Adapted from: GoodReads
Imagine a book that is on the surface She’s the Man meets Pitch Perfect – great premise, right? Well, now add in some really neat meditations on gender identity and beautifully sincere moments of empathy and you’ve got a good idea of how awesome Noteworthy is! I would recommend this book to anyone looking for a fun read with some really valid truths scattered throughout!
Jordan Sun, the protagonist of Noteworthy, is a junior and an average kid at her arts high school; she has never been cast for lead roles and feeling discouraged and reckless, boldly disguises herself as a male version of herself, a persona she calls Julian, in a scheme she is mostly sure won’t fool anyone. But, turns out people are very happy to see what they want to see. And so, Jordan-as-Julian experiences and reflects on the differences between males and females, their interactions, their characters, their postures, and ways to show they care, etc., all while trying to imitate this foreign way of being and pass it off as natural. It’s a task-and-a-half and Jordan’s funny, sassy, compassionate, level-headed, but also inquisitive, nature make her a fantastic narrative voice! Jordan is an awesome character and it was a joy to watch her recognize SPOILER: and grow comfortable in her bisexual identity.
Plot aside, the characters in Noteworthy are beautifully diverse in terms of personality, sexuality, race, and socio-economic background. Author Riley Redgate does an amazing job of giving all the characters true-to-life backstories. These in turn allow the reader to gain insight, briefly, into the lives of others and some of the common struggles people navigate and learn to embrace, over-come, or cope with, including sexuality, learning disabilities, wealth/poverty, insecurities, and managing family expectations (good and bad).
Overall, this novel is an enjoyable story of friendship; a fascinating portrayal of both individual and collective identity journeys and the formation, strengthening, and testing of the bonds of friendship.
In my Opinion
A few things I really loved about this book were the moments of empathy that Redgate creates throughout the novel – giving the reader glimpses into the challenges some of the side-characters face in such a way that was genuinely refreshing. The inclusion of musical terms and concepts, in the content of the novel as well as its organization was both enough to seem believable as an a capella novel, and still accessible to non-musical readers. And the many themes of friendship explored in this novel among friends, lovers, family, are all so well explored for such a short novel, I was pleasantly surprised!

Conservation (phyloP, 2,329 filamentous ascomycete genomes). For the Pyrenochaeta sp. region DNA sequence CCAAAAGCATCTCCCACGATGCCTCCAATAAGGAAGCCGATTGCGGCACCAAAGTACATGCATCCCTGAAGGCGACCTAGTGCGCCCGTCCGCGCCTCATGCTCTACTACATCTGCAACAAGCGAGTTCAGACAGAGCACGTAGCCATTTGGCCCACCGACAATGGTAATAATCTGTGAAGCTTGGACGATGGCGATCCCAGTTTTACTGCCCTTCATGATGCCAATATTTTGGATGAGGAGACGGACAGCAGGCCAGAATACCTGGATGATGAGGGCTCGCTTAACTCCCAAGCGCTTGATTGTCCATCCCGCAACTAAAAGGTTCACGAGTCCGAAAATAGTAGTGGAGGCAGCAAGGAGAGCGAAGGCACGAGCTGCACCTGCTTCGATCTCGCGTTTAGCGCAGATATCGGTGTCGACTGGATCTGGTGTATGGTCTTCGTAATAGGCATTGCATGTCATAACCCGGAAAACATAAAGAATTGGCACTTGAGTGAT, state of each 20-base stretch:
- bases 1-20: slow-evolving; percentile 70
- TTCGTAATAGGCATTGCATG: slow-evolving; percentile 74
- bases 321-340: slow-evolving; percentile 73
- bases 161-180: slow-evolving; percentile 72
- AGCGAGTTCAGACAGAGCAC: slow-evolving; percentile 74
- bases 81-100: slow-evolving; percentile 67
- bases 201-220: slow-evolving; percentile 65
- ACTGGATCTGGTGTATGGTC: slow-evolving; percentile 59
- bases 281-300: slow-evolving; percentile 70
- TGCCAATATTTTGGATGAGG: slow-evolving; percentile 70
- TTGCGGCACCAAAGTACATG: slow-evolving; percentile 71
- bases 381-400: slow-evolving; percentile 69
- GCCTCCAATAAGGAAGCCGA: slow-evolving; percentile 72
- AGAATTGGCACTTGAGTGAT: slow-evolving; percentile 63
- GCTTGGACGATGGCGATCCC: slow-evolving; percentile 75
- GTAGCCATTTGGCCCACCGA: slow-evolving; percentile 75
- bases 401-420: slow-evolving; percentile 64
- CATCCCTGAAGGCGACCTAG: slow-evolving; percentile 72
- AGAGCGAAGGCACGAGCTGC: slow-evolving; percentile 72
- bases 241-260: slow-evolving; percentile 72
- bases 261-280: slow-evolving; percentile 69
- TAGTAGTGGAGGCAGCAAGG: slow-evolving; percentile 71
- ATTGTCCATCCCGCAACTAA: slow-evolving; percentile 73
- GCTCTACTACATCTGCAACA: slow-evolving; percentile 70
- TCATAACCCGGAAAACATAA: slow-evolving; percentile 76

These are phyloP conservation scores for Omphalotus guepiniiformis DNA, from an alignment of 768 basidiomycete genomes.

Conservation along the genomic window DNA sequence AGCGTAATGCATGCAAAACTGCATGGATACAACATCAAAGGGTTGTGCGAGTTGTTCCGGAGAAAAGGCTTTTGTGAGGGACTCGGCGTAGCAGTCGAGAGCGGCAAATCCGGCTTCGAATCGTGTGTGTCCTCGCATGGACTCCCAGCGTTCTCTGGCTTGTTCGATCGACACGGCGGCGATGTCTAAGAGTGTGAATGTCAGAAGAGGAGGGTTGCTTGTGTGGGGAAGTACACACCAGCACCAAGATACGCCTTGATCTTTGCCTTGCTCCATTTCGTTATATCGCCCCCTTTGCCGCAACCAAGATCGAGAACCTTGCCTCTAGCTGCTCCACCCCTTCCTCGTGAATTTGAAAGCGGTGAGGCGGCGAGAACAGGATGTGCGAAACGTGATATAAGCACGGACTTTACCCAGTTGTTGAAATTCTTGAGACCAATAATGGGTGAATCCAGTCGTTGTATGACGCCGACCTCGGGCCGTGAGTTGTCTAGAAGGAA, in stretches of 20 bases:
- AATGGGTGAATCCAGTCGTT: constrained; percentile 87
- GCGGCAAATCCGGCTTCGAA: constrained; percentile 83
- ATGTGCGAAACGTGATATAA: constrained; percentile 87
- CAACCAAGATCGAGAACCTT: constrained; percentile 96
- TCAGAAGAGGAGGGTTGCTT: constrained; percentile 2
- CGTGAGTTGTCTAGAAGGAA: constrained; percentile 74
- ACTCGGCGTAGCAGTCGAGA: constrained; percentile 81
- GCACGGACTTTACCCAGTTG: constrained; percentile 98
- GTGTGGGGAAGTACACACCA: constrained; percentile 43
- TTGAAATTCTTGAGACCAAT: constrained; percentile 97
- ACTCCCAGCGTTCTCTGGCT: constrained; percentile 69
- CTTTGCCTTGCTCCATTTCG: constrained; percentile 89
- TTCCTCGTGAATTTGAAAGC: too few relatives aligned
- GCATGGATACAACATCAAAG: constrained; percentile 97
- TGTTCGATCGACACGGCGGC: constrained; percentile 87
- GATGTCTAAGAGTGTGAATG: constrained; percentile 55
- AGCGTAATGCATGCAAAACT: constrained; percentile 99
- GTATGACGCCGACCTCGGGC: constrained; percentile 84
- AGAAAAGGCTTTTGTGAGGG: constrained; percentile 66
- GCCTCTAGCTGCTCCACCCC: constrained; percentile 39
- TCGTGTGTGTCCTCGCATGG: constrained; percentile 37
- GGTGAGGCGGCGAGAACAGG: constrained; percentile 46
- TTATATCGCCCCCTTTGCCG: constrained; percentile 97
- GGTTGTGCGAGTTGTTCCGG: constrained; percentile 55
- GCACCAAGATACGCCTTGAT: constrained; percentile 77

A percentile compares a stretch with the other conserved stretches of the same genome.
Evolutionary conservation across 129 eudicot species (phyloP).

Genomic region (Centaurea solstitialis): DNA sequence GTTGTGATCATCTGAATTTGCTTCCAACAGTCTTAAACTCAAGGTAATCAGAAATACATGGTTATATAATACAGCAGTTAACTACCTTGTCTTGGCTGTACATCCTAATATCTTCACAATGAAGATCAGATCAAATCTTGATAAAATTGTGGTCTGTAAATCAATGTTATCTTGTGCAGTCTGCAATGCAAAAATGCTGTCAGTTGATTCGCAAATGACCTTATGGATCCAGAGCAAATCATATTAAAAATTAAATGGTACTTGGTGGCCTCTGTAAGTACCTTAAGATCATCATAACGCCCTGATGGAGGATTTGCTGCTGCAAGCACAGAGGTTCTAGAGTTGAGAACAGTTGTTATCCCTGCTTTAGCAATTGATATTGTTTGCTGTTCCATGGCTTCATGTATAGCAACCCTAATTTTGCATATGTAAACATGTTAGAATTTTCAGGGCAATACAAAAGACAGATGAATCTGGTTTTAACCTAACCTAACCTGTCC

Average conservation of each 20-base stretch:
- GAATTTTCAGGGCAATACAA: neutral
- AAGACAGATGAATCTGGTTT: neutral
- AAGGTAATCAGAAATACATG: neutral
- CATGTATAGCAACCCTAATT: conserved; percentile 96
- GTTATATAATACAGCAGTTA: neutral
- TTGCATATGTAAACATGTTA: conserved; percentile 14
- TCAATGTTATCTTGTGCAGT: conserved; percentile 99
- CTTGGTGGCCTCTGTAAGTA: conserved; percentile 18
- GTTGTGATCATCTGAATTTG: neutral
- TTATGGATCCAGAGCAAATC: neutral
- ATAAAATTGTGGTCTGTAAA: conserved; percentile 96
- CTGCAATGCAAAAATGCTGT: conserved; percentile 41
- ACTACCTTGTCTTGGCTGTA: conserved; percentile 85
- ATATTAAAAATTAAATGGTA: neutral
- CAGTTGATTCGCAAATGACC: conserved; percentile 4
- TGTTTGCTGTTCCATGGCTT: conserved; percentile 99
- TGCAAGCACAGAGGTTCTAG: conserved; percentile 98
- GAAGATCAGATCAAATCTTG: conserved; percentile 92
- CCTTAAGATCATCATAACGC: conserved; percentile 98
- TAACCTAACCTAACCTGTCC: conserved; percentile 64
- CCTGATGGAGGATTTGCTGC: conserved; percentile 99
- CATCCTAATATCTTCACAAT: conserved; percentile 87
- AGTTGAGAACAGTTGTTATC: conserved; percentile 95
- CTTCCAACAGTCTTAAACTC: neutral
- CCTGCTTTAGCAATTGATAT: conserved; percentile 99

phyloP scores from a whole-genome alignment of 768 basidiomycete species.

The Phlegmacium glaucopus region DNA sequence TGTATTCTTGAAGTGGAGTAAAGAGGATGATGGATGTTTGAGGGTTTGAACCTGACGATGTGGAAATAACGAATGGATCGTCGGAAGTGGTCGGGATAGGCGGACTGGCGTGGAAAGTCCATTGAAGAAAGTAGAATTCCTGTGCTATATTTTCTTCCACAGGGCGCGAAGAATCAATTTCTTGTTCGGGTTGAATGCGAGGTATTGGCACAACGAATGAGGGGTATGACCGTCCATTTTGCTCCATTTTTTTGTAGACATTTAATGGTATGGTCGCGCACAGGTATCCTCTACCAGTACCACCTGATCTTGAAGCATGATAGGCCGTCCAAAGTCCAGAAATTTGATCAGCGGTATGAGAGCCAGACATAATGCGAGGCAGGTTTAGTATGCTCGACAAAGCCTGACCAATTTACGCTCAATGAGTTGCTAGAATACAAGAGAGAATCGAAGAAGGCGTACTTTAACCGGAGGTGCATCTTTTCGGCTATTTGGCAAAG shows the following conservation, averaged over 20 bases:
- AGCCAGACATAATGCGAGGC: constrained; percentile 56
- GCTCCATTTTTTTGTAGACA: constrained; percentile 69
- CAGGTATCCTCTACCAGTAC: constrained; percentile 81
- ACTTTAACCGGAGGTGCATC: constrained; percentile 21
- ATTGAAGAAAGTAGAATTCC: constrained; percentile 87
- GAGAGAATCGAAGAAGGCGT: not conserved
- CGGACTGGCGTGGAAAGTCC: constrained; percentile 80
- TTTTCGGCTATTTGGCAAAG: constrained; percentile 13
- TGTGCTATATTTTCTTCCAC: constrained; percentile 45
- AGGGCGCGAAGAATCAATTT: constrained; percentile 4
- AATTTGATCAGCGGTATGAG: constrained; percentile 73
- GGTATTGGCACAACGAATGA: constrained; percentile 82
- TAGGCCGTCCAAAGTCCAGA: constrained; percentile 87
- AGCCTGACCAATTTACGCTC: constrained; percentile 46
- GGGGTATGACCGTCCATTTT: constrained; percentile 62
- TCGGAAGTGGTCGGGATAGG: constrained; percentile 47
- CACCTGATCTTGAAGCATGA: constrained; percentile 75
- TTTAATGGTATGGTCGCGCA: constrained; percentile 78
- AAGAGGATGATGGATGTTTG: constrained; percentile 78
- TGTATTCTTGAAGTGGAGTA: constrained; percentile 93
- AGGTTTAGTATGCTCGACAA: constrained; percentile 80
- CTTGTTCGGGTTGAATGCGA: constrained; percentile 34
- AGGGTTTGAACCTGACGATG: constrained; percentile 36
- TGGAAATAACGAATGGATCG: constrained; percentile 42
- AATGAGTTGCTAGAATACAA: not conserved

The novel spans one semester, September to December (approximately), as such, the plot moves along at quite a good pace, which I generally liked, but sometimes that speed causes the story to feel a bit choppy. Additionally, we the readers are introduced to many characters in a short span of time at the beginning of the book, some of which turn out to be less important than others, it’s a bit of a whirlwind at first keeping track of everyone. My last little qualm with the novel relates to SPOILER: when Jordan reveals to everyone that she has been disguising herself has Julian to her peers, school, parents and other people around her. When this happened, I was of course rooting for it all to go well, but it seemed a little too easy, everyone took it a little too well. Had I received such news, I think I would have needed a bit more time to process it, and would have asked a lot more questions than the book characters did, most of them accepted it almost too casually, it felt a bit unreal. Though I really liked how everything ended overall, I just think it could have gotten there a little slower, I guess!
I’m noticing that many YA novels have pretty explicit passages of honest explorations of universal themes on friendship, identity, purpose, etc.; this seems to be becoming quite common and I love it! I have always believed that a lot can be extrapolated from YA novels in terms of valuable life lessons, but it feels like lately this is becoming even more overt and I find that really wonderful; I think it prompts the readers to reflect on these points in their own lives as they read, giving additional depth and worth to the YA reading experience.
What do you think? Have you noticed this as well? What books have you read lately that have some seriously truthful messages or reflections on behalf of the main character that just feel super real and applicable to life?